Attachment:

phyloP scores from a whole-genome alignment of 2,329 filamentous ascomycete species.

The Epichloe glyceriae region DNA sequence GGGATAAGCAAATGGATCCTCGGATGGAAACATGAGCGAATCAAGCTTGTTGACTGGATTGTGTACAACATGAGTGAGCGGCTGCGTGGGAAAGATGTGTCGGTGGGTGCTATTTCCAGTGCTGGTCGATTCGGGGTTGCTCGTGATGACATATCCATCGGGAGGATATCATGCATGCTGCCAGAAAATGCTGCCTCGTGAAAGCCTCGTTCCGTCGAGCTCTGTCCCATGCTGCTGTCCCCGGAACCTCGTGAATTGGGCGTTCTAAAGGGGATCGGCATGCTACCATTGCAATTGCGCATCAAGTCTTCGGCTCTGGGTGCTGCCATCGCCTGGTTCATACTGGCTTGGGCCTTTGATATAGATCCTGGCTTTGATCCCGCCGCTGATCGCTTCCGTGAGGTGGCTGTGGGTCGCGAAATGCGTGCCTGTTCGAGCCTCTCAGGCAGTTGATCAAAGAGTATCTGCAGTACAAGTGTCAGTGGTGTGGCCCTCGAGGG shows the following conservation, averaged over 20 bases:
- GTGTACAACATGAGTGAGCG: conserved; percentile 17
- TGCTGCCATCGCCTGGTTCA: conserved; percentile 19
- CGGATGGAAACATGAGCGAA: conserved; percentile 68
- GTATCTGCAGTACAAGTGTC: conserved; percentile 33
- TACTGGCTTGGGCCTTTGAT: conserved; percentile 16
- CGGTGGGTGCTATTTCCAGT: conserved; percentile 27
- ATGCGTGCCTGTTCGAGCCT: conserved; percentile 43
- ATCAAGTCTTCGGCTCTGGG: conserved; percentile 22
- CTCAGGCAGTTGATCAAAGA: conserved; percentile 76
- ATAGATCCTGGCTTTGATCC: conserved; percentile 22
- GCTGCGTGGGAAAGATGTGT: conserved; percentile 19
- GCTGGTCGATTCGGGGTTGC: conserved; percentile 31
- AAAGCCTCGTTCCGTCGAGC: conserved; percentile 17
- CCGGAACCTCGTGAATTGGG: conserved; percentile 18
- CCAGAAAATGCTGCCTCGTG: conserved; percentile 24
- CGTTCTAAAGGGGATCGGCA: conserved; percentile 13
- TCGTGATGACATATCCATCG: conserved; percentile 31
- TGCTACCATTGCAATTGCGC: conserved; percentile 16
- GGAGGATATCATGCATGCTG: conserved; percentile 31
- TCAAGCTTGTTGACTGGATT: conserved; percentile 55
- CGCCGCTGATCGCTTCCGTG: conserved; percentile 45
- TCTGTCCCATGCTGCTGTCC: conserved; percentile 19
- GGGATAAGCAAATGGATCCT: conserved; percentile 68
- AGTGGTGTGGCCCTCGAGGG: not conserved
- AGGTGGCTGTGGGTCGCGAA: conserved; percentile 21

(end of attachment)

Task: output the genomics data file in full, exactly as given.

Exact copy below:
phyloP scores from a whole-genome alignment of 2,329 filamentous ascomycete species.

The Epichloe glyceriae region DNA sequence GGGATAAGCAAATGGATCCTCGGATGGAAACATGAGCGAATCAAGCTTGTTGACTGGATTGTGTACAACATGAGTGAGCGGCTGCGTGGGAAAGATGTGTCGGTGGGTGCTATTTCCAGTGCTGGTCGATTCGGGGTTGCTCGTGATGACATATCCATCGGGAGGATATCATGCATGCTGCCAGAAAATGCTGCCTCGTGAAAGCCTCGTTCCGTCGAGCTCTGTCCCATGCTGCTGTCCCCGGAACCTCGTGAATTGGGCGTTCTAAAGGGGATCGGCATGCTACCATTGCAATTGCGCATCAAGTCTTCGGCTCTGGGTGCTGCCATCGCCTGGTTCATACTGGCTTGGGCCTTTGATATAGATCCTGGCTTTGATCCCGCCGCTGATCGCTTCCGTGAGGTGGCTGTGGGTCGCGAAATGCGTGCCTGTTCGAGCCTCTCAGGCAGTTGATCAAAGAGTATCTGCAGTACAAGTGTCAGTGGTGTGGCCCTCGAGGG shows the following conservation, averaged over 20 bases:
- GTGTACAACATGAGTGAGCG: conserved; percentile 17
- TGCTGCCATCGCCTGGTTCA: conserved; percentile 19
- CGGATGGAAACATGAGCGAA: conserved; percentile 68
- GTATCTGCAGTACAAGTGTC: conserved; percentile 33
- TACTGGCTTGGGCCTTTGAT: conserved; percentile 16
- CGGTGGGTGCTATTTCCAGT: conserved; percentile 27
- ATGCGTGCCTGTTCGAGCCT: conserved; percentile 43
- ATCAAGTCTTCGGCTCTGGG: conserved; percentile 22
- CTCAGGCAGTTGATCAAAGA: conserved; percentile 76
- ATAGATCCTGGCTTTGATCC: conserved; percentile 22
- GCTGCGTGGGAAAGATGTGT: conserved; percentile 19
- GCTGGTCGATTCGGGGTTGC: conserved; percentile 31
- AAAGCCTCGTTCCGTCGAGC: conserved; percentile 17
- CCGGAACCTCGTGAATTGGG: conserved; percentile 18
- CCAGAAAATGCTGCCTCGTG: conserved; percentile 24
- CGTTCTAAAGGGGATCGGCA: conserved; percentile 13
- TCGTGATGACATATCCATCG: conserved; percentile 31
- TGCTACCATTGCAATTGCGC: conserved; percentile 16
- GGAGGATATCATGCATGCTG: conserved; percentile 31
- TCAAGCTTGTTGACTGGATT: conserved; percentile 55
- CGCCGCTGATCGCTTCCGTG: conserved; percentile 45
- TCTGTCCCATGCTGCTGTCC: conserved; percentile 19
- GGGATAAGCAAATGGATCCT: conserved; percentile 68
- AGTGGTGTGGCCCTCGAGGG: not conserved
- AGGTGGCTGTGGGTCGCGAA: conserved; percentile 21